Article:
Random forays| Enabling girls to soar high in life
The sight of a young girl on the street, impoverished by Fate but with a sparkle in her eye, never fails to move an empathetic onlooker. It is no fault of hers that she is compelled to beg and borrow her way through the initial years of life. Seldom has she entered the vaunted portals of an educational institution. Yet, with the internet-enabled flattening of the social curve, she dreams of the day when the world, or at least her township, will be at her feet.
Many a disadvantaged girl aspires to be a fighter pilot, a police officer, a doctor or a badminton champion, but society and its ever-warped inequalities seldom allow her to give wings to her dreams. There are several insurmountable imponderables that she has to combat, scale and conquer before she can even come close to attaining her goals.
The pandemic has further exacerbated the situation. Girl students across the world have been withdrawn from schools by parents from disadvantaged sections of society. The pandemic-induced feeling of despair has put paid to the ambitions of millions of youngsters and forced them to settle for lesser rungs on the ladder of success. Furthermore, even today, a very common practice across India is to get teenaged girls”married off” at the soonest possible. They then have to settle for pots and pans instead of pens and keyboards, as their lives roll on. Many other age-old customs still prevail as well, to the detriment of the levels at which women should be able to lead their lives.
However, the Nehas, Bindiyas, Manpreets and Shalinis of India have the talent, determination and resolve within to bounce back and surge ahead in their careers. What they need is an eco-system which allows them to compete on merit and which does not stifle their aspirations in their nascent years.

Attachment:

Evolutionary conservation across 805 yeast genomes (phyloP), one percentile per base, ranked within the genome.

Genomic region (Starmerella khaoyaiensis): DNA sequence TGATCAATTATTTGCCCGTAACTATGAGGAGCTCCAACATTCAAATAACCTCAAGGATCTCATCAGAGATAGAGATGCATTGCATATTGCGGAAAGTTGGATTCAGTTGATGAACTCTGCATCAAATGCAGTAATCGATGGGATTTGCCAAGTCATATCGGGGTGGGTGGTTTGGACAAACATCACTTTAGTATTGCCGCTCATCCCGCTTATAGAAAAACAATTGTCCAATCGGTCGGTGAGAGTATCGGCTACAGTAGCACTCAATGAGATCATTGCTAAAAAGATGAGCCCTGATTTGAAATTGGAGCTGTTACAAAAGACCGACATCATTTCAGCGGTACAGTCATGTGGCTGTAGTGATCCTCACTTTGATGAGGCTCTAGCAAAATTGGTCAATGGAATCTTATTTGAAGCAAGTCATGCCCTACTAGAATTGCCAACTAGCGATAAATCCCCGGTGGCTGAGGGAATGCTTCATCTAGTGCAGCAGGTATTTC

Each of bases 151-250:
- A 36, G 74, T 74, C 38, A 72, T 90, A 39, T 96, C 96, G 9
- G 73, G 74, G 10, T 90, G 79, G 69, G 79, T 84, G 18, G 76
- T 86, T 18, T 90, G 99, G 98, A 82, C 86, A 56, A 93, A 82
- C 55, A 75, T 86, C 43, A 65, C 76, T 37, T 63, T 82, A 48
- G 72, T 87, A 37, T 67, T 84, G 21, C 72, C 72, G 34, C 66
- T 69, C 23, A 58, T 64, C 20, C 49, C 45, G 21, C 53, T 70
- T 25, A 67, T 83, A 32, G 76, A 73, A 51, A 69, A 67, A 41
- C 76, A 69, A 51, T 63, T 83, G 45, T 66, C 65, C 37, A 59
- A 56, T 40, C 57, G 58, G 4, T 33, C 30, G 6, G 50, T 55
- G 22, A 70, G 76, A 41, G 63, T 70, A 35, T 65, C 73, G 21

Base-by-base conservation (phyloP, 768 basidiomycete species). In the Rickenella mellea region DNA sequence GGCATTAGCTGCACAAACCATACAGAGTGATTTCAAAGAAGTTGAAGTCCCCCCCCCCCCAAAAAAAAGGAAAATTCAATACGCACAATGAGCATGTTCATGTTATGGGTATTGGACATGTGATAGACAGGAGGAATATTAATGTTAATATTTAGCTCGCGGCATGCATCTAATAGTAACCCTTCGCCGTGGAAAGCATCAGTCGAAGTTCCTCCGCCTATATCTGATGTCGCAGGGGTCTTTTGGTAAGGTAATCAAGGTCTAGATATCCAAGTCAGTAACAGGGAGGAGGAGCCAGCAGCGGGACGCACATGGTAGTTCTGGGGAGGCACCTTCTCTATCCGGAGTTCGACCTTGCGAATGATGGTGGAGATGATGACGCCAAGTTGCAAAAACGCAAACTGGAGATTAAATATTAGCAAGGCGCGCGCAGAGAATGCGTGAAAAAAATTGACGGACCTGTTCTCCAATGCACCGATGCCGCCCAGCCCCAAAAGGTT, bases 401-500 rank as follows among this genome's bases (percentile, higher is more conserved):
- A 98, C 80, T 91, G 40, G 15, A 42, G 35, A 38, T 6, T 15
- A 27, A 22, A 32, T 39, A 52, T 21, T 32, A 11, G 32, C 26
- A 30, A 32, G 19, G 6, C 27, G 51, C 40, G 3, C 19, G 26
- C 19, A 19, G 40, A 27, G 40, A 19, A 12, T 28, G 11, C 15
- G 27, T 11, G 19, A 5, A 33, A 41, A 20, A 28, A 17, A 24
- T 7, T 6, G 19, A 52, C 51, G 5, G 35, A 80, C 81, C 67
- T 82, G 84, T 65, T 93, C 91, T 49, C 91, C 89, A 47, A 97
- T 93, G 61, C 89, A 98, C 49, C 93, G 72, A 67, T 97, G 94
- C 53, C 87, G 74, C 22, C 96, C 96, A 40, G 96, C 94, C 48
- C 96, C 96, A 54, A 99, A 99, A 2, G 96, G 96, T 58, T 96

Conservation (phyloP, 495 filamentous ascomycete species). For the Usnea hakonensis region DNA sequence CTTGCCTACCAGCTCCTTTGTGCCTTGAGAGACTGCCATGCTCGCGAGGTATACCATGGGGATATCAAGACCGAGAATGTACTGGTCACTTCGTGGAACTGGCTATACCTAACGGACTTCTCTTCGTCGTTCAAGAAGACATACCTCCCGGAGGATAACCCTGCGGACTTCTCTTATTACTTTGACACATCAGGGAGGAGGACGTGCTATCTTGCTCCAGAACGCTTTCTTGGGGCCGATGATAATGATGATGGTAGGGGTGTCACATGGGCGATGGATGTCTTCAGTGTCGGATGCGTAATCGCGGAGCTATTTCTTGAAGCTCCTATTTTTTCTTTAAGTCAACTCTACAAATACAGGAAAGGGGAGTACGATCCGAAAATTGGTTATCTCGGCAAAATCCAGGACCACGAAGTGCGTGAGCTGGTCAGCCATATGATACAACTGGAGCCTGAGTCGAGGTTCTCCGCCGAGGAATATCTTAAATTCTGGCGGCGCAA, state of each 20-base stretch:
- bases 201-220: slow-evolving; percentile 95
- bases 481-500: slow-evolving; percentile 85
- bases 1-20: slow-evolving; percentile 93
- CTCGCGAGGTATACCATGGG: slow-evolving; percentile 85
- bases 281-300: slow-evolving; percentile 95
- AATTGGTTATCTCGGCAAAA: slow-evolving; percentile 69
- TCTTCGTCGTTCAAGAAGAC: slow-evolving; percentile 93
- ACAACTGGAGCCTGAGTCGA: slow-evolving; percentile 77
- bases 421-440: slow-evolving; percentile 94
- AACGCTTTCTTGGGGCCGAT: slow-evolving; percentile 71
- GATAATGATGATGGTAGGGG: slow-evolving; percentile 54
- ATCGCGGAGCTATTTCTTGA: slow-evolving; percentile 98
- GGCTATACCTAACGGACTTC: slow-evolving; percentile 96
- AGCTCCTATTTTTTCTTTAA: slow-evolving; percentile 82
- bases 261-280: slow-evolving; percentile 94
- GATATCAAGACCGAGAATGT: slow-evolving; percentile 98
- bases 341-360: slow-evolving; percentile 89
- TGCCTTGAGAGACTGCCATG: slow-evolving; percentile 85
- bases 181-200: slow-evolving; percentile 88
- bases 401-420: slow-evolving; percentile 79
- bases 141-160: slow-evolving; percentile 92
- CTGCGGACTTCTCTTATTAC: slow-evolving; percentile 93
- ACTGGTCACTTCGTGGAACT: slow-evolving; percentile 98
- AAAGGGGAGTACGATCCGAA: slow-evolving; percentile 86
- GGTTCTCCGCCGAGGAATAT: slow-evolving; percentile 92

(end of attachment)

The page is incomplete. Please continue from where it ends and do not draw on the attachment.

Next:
There are quite a few steps which need to be taken by our nation in order to facilitate their flight into the high skies. Am listing out some of them here. Am sure there are many more which thought-leaders can come up with. The key is to make them actually happen and to not allow them to remain topics of discussion alone.
1.Educational upgrades: In order for girls (as well as boys) to truly learn what they need to in our schools and colleges, the levels of training of educators and basic infrastructure facilities, even washrooms, need a major upgrade. Easier said than done, but major prioritisation of budgets will ensure some headway at least.
2.Entrepreneurial incentives: Women-led start-ups need a major boost since they find themselves clueless and penniless whenever they seek to commence operations. Mentorship workshops and subsidies will do the trick to some extent, provided they are meticulously monitored.
3.Cottage Industries: Rural women folk are extremely adept at producing quality ethnic wear and food items which can be marketed across the land; if only concerned government agencies would diligently advise and assist them.
4.Sports accelerators: Women sportspersons have displayed their prowess at international and even Olympic platforms in recent years. If the number of women sportspersons participating in competitions across formats, in all sports, were to be doubled or tripled, the ‘catchment’ of talented sportswomen would ensure that many more champions are produced.